From time to time, I’ll rip apart devices just because I want to know what’s inside. I mean, usually you know what’s inside - but sometimes, there’s more. Those are the happy days. Sometimes, it’s just a tiny PCB and a lot of weight. Those are the not so happy days.
I’ll start this series - which hopefully evolves a bit more than the last series I’ve started here (which I still intend to finish… some day) - with the Tektronix TPA-BNC. What’s the TPA-BNC, you might ask? Well, you have probably seen Tektronix scopes before. If you haven’t, you probably haven’t been interested in electronics much, which is ok, but then you might not find this post as interesting as intended. Tektronix has different types of scopes - none of them are cheap, so some are expensive, some are more expensive, and some are just the hell of expensive. Still, they rock. And as part of this series, I want to myth-bust the question if measurement equipment (not just Tek’s) is overpriced or not. You know, electronic is cheap, so a good scope can’t cost much more than a few hundred bucks… or can it?
I don’t have a scope for you to show at this time. So let’s focus on peripherals: The simple scopes usually use plain BNC connectors. The disadvantage is that once you have an active probe, that probe needs power. Also, probes have different properties, like the attenuation factor, might measure current instead of voltage, or have electronically controllable settings. That’s why Tektronix introduced several different interfaces, that feature different capabilities. A pretty common interface to active probes is the “TekProbe-BNC” interface. For the high-end range of scopes (like those which can be as expensive as a small house), they introduced the quite massive “TekConnect” interface. It provides symmetric voltages (+/- 15V, +/- 5V) and a data bus. It’s basically the same as the TekProbe-BNC interface, just that it allows more bandwidth and a better connection. For the mid-range scopes, like my beloved DPO4034, they introduced yet-another low-cost version, which doesn’t use a symmetric supply (instead, 12V “Bulk” are provided), and features a data-interface that looks like I2C… This interface is called “TekVPI”.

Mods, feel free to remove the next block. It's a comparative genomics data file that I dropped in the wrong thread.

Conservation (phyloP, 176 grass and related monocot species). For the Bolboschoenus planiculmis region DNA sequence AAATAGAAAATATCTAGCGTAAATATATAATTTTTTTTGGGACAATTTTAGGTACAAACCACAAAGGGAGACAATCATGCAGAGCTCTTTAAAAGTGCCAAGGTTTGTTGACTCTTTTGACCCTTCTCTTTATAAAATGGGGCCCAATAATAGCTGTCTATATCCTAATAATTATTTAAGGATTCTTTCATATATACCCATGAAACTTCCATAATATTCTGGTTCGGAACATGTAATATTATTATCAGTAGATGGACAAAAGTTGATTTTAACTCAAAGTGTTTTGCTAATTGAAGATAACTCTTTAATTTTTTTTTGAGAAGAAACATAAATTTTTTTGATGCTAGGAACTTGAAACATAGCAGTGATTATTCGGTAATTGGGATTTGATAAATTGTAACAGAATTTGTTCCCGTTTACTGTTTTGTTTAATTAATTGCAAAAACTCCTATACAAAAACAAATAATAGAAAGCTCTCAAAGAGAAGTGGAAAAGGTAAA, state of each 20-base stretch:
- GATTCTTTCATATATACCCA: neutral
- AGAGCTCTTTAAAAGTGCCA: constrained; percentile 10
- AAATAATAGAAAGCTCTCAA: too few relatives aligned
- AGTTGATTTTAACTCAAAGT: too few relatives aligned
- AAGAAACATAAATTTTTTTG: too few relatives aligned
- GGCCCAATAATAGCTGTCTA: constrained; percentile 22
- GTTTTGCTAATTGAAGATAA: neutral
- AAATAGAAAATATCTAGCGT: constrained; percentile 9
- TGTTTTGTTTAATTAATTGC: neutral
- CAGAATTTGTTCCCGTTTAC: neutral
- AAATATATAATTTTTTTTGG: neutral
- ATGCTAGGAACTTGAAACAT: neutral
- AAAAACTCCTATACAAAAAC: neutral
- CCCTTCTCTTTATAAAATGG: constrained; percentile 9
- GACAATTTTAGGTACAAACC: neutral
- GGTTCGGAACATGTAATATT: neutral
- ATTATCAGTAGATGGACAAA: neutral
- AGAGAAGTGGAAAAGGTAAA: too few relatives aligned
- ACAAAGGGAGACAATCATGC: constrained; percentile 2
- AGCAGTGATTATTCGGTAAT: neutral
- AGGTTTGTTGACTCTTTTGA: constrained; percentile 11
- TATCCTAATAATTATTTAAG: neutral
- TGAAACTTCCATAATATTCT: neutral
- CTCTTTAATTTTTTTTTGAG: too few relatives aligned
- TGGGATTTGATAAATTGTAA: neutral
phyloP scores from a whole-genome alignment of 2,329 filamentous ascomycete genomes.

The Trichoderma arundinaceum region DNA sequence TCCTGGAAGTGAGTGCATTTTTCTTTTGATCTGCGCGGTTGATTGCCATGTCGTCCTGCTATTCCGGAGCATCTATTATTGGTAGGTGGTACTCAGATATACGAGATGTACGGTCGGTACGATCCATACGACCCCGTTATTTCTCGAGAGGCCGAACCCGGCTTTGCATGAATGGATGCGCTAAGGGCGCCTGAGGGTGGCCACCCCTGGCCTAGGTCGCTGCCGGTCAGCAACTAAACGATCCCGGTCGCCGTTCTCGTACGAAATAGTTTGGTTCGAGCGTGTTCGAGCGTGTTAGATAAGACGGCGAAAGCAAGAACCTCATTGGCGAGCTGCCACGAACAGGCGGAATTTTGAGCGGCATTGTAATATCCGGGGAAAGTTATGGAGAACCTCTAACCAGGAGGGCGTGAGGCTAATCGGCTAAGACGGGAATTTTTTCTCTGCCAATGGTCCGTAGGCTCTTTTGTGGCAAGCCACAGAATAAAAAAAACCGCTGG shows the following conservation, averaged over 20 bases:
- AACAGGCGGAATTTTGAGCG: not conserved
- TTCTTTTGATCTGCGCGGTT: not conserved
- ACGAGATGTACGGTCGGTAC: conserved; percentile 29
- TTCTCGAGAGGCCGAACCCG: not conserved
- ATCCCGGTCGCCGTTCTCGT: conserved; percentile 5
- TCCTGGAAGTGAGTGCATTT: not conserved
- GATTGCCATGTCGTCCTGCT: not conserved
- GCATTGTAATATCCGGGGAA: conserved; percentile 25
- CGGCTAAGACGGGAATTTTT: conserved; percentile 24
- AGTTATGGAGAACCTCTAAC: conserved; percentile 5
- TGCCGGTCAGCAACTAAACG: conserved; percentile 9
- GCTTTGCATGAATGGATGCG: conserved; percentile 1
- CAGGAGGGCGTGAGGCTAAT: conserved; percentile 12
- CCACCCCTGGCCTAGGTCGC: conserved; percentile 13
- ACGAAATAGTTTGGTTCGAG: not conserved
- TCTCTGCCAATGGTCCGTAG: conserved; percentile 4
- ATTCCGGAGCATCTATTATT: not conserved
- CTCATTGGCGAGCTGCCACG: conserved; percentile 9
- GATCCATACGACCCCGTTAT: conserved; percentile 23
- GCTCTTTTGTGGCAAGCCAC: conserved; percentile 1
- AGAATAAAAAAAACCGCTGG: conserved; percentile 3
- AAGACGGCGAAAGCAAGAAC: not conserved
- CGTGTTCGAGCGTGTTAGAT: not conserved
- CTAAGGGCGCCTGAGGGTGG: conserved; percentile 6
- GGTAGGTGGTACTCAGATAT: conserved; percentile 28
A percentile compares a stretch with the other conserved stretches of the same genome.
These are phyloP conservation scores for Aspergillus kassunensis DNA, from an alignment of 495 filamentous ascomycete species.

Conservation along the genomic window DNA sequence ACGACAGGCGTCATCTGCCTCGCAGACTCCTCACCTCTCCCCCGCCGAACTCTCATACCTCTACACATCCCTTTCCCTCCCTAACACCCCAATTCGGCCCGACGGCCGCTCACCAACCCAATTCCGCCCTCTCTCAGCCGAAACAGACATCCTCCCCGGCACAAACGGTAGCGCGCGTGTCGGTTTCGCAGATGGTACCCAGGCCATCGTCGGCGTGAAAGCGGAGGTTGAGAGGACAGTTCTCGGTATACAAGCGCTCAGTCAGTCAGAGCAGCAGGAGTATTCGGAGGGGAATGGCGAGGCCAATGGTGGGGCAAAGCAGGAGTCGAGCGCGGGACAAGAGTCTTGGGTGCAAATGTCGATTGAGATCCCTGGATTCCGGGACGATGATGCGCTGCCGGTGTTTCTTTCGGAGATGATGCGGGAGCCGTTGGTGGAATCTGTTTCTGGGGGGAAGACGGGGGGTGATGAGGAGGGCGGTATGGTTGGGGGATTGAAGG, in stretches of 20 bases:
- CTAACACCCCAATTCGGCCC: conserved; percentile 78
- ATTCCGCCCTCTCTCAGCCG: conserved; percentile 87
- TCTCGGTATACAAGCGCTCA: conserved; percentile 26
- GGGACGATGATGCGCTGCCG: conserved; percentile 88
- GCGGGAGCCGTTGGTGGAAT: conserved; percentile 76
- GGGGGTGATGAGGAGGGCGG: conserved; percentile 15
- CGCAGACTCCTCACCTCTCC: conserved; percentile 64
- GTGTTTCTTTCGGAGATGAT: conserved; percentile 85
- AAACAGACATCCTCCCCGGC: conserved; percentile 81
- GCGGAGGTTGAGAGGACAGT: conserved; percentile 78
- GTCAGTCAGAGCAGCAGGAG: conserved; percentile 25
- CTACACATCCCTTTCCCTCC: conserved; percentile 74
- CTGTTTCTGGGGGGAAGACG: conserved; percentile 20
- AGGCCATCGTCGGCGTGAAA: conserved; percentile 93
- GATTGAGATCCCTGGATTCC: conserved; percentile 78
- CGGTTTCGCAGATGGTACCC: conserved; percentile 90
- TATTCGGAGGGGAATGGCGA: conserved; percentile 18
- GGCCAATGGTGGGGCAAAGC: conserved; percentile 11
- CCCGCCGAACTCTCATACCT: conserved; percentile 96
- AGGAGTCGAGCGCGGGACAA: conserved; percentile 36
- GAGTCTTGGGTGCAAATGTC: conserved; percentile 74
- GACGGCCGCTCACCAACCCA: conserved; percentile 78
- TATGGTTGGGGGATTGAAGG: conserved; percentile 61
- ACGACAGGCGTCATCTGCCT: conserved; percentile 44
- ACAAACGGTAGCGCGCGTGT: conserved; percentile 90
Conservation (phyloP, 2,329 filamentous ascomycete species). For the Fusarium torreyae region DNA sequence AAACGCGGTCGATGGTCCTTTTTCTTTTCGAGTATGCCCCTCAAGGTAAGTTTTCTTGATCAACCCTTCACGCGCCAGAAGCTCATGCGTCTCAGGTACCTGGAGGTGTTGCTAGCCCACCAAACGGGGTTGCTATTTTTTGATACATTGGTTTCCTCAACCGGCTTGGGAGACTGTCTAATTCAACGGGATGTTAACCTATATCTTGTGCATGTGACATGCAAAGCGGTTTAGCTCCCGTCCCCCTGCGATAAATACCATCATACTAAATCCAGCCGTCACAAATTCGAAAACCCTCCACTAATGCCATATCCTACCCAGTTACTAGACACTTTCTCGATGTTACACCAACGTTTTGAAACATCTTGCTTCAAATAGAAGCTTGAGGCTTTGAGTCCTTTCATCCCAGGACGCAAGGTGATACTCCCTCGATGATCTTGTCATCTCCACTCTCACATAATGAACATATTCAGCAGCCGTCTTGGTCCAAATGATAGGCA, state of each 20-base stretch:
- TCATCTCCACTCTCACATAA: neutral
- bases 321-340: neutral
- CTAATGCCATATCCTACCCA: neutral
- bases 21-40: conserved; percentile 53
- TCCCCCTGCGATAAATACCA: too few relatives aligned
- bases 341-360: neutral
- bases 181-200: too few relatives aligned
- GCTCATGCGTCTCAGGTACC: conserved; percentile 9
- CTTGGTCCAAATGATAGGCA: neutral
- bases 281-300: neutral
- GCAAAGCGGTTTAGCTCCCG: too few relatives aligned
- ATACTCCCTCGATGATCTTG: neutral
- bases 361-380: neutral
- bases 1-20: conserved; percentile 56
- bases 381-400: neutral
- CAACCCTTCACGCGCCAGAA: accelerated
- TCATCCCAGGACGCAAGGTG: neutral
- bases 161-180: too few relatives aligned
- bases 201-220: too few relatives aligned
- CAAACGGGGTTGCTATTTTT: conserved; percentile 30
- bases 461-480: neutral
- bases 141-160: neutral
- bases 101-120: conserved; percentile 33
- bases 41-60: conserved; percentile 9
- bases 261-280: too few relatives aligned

Now, if you happen to have a TekProbe-BNC probe, and happen to have a TekVPI scope, you need an adapter. That’s the TPA-BNC. It costs about $400, and plugins into a TekVPI slot, and provides a TekProbe-BNC interface. I’ve bought one of that.
Here is the vendor site for this ware: Tektronix TekVPI Interface Adapter
So, before I’ll give you pictures - let’s reiterate what we expect from this:
- The physical adapter
- A BNC passthrough
- The data conversion
- A step-down,step-up and inverter to supply the probe with the symmetric supply
Let’s go straight to the pictures:
Is the myth busted? I’ll let you take the decision on that. It’s definitely more than a passive adapter, but on the other hand, it’s not rocket science either. There are no high-frequency components, since the signal path is left unchanged.
The device content pretty much matched my expectations.
(Oh, note that all of the words starting with “Tek” on this site are actually trademarks. You did expect that, right?)